When he left in 2003 Arsenal tumbled through a succession of unpredictable (read: bad) 'keepers – Richard Wright, Manuel Almunia, Jens Lehmann – while England could only muster sub-elite, chocolate-wristed stoppers like David James and Paul Robinson to fill what suddenly seemed like quite a large void.

READ MORE: The Cult – Fernando Torres

And it was, literally, a large, physical void. But that's not to say that he was perfect. In his own time – although as a fan I always argued against this – he wasn't even the best 'keeper playing in England. In Manchester the more dramatic Peter Schmeichel leaped and frothed his way in front of Seaman as the bona fide number one goalie.

And, much like how facial hair is used by men to cover up scars, rolls of neck fat and many other insecurities, so too did Big Dave's bland reliability hide his sometimes glaring deficiencies, namely standing way off his fucking line at the most crucial moments in his career. For Arsenal, it was being lobbed in the Cup Winners' Cup Final by Nayim from 45 yards; for England, it was being lobbed in the World Cup quarter-final by Ronaldinho from 45 yards. Both times the scorers in question said they had spotted Seaman off his line all game and decided to have a go, although how much that can be put down to retrospective footballing bravado rather than vision is anyone's guess.

In these instances, Seaman's 'tash became analogous with the brittle ego of an average Englishman trying to save face, unmoved on the outside, proud and resolute, but underneath hiding a quivering upper-lip of despair.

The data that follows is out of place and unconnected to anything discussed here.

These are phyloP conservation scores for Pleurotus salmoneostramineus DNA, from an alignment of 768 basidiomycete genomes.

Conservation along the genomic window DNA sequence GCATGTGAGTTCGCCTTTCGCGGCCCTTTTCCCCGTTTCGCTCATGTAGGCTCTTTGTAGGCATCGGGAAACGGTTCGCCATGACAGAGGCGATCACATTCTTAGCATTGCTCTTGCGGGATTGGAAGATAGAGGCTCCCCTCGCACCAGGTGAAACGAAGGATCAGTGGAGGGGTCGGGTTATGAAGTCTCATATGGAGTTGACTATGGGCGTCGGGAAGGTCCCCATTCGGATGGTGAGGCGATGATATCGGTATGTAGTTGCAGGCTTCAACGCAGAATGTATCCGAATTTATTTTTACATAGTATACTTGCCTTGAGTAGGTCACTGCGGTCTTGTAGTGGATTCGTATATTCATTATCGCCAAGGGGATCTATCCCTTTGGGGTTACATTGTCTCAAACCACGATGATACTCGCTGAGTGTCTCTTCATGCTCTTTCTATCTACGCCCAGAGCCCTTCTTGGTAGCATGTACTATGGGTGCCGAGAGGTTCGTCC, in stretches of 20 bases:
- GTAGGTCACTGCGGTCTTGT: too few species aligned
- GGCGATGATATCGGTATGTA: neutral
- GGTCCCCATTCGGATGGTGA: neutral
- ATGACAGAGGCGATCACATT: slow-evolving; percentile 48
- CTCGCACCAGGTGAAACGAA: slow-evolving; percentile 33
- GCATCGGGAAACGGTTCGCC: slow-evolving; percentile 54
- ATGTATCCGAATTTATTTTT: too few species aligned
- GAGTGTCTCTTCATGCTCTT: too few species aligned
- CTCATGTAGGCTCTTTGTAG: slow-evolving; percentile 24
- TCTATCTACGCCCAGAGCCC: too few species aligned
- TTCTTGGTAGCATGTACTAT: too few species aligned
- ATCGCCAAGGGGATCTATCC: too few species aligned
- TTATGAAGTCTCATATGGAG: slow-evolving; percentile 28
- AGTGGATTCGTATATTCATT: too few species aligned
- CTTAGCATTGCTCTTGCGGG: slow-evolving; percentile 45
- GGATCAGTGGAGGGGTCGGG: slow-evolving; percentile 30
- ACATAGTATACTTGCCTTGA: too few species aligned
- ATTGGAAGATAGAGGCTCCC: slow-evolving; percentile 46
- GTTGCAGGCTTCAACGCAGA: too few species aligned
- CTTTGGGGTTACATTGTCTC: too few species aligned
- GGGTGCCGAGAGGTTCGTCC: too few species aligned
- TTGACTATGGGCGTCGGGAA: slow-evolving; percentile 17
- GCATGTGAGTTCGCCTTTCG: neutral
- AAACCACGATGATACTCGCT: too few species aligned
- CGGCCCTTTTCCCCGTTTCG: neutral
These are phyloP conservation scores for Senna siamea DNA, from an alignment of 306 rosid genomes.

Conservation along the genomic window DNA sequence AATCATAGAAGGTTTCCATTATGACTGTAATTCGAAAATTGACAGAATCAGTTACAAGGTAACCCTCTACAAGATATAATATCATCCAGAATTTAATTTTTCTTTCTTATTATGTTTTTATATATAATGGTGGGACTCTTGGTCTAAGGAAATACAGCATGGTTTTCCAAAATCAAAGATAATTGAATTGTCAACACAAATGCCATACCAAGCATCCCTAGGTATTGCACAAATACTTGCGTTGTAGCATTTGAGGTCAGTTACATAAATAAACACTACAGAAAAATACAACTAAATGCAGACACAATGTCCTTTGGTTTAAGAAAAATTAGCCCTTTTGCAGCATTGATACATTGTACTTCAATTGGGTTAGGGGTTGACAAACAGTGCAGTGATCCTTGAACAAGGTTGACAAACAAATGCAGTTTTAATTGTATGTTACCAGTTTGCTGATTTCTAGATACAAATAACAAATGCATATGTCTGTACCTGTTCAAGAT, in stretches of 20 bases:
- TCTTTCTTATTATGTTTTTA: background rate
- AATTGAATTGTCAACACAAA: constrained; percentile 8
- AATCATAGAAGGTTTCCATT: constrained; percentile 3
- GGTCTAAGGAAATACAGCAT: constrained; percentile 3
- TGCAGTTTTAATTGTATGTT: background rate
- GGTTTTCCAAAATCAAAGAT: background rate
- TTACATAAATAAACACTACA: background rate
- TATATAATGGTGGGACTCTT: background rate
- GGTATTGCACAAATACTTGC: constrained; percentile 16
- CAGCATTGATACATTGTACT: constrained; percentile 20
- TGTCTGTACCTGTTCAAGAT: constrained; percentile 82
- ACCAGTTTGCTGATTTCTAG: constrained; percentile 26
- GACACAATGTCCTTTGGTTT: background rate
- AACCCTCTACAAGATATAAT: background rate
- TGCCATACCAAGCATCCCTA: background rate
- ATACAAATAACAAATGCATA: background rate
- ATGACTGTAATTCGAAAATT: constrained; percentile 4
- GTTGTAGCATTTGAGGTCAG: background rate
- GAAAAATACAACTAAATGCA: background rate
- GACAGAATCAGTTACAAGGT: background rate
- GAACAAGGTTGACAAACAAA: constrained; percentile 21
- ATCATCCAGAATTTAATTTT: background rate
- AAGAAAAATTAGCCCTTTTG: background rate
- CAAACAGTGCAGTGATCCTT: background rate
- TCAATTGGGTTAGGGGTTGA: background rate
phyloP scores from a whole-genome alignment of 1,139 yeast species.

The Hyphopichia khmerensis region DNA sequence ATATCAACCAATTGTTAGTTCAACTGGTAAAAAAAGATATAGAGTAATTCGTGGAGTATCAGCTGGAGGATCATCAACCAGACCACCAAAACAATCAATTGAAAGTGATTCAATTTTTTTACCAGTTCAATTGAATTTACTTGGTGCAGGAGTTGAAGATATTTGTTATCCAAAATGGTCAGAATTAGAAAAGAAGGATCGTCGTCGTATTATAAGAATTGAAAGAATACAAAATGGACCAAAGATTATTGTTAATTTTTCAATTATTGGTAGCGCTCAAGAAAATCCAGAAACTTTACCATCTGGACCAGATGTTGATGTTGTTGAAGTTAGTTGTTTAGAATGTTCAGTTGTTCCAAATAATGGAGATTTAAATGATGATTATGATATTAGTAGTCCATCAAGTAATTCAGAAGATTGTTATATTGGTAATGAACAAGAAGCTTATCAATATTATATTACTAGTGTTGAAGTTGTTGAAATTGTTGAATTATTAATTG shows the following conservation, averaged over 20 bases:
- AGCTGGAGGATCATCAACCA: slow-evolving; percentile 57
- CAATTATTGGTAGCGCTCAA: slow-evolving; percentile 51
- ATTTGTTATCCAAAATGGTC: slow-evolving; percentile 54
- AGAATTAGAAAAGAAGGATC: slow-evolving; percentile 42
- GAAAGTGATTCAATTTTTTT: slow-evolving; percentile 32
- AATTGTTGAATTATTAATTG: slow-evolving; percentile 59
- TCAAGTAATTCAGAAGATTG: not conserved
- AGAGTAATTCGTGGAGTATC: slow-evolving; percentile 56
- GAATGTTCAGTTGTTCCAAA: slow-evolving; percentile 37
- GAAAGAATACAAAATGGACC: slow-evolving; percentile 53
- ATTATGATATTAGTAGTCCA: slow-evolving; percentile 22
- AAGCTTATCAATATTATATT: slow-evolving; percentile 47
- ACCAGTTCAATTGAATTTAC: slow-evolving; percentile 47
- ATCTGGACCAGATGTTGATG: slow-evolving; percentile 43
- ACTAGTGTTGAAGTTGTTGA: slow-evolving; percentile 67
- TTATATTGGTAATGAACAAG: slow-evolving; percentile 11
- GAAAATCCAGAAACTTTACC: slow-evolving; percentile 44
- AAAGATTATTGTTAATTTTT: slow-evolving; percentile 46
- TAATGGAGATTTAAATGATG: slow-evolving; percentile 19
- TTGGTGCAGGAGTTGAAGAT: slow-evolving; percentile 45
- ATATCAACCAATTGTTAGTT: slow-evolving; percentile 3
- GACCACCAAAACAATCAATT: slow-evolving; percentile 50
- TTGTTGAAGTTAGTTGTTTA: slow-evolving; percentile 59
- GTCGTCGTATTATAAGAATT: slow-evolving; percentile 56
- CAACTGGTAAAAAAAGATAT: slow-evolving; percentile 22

But that's not to say he regularly crumbled under pressure like your average Scott Carson. No, Big Dave was never more comfortable than in the implosive heat of a penalty shoot-out. He was never more at ease than when taking the weight of a whole team's hopes upon his shoulders and dealing with the situation.

During Arsenal's ill-fated Cup Winners' Cup run he saved vital knockout semi-final penalties against Sampdoria, and made numerous penalty saves throughout his Premier League-winning years. For England, who could forget his save from Gary McAllister's spot-kick that led to Gazza's eternal Wembley goal against Scotland in Euro '96? In the same competition, where were you when Big Dave saved Miguel Angel Nadal's penalty to put England into their most recent semi-final to date?

I was right there in front of the telly, in my Fruit Pastel ice lolly replica Euro '96 goalkeeper shirt that looked like the '90s had thrown up on me after a particularly bad acid trip, jumping around and screaming for joy. And all because of solid, dependable David Seaman.

The Moment: 2003 FA Cup semi-final, vs. Sheffield United

For all my meandering chat about how trustworthy yet uninspiring Seaman was, the moment that defines him best is one of the most inspired pieces of goalkeeping you're ever likely to witness. His great rival and peer Schmeichel even said at the time it was "the best save I have ever seen."

In the 2003 FA Cup semi against Sheffield United, Arsenal were 1-0 up with only 10 minutes to go. A looping out-swinger of a corner was bounced back into the six-yard box by a similarly parabolic header, only for the ball to then quickly ping-pong off a volley, then the head of Paul Peschisolido with the whole goal agape in front of him. Seaman had to change direction not once but twice in the ping-pong, only to then react with a lightening fast leap backwards, impossibly clawing the ball away from the line. It was a massive response to the overwhelming criticism he had been facing for his loss of mobility, and it kept Arsenal in a competition that they went on to win. Fittingly, Seaman lifted the FA Cup, his last act as an Arsenal player and captain.

Closing Statements

"When you arrive at the club and see that Seaman is in goal, you feel relieved and grateful."

Even someone as attack-minded as Arsene Wenger enjoyed the calming presence of having the greatest defensive 'tash in the game between the sticks.

Words @williamwasteman / Illustration @Dan_Draws